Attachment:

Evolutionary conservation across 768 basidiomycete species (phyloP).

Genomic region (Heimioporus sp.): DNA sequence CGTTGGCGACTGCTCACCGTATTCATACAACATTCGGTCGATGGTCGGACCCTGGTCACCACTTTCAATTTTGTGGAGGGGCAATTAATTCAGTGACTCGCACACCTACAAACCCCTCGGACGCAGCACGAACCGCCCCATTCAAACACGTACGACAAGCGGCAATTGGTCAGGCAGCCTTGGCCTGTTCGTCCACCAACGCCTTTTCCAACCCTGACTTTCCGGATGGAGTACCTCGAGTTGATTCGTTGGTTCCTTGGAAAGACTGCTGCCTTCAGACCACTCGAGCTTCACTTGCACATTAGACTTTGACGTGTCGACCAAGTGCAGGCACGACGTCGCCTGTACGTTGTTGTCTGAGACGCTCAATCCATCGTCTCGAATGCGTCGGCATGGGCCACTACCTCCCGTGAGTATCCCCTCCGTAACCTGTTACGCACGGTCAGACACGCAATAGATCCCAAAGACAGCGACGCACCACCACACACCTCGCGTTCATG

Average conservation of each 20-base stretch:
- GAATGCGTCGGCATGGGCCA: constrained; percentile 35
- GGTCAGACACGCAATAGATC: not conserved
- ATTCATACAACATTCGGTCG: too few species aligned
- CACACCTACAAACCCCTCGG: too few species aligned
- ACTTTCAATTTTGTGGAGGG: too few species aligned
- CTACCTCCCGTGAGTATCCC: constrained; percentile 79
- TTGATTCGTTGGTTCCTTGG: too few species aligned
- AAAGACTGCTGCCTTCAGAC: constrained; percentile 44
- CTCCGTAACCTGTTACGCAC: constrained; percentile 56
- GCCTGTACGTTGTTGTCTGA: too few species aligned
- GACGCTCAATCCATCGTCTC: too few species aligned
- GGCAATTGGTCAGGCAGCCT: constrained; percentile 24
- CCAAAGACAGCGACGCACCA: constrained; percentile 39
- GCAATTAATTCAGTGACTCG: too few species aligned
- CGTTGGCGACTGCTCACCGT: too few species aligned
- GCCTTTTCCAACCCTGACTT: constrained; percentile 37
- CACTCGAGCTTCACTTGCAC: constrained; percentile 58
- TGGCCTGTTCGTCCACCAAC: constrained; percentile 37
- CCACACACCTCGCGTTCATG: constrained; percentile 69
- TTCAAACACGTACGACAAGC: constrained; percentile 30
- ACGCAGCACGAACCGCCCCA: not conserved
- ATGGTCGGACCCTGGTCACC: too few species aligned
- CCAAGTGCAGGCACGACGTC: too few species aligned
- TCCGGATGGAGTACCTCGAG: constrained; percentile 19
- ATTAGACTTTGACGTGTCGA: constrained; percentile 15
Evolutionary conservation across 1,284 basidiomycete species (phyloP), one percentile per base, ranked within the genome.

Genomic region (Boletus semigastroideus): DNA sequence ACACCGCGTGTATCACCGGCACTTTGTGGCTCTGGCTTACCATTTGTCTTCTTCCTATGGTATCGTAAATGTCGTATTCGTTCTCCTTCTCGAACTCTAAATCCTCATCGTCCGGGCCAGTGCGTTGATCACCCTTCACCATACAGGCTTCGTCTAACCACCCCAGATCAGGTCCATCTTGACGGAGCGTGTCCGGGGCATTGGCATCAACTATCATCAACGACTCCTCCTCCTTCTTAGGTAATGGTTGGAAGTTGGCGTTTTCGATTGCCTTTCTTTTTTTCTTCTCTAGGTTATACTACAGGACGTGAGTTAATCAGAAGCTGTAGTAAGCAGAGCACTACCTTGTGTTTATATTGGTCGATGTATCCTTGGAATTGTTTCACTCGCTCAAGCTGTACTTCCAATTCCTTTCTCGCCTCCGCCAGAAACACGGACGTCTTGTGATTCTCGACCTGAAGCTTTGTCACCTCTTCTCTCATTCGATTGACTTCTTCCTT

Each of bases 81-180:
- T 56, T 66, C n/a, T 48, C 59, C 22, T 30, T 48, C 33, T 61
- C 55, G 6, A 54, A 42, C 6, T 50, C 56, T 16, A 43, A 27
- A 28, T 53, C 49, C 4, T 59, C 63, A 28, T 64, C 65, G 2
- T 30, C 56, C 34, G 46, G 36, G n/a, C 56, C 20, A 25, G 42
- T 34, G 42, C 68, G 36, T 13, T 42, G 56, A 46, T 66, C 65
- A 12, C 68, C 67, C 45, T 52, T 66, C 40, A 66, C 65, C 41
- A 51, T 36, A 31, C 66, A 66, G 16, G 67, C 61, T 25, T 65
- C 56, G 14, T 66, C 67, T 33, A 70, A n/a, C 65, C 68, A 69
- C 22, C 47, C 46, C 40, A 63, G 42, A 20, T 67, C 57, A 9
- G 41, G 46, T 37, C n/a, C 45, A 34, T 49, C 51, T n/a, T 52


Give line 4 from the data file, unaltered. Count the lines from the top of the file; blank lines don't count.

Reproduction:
- GAATGCGTCGGCATGGGCCA: constrained; percentile 35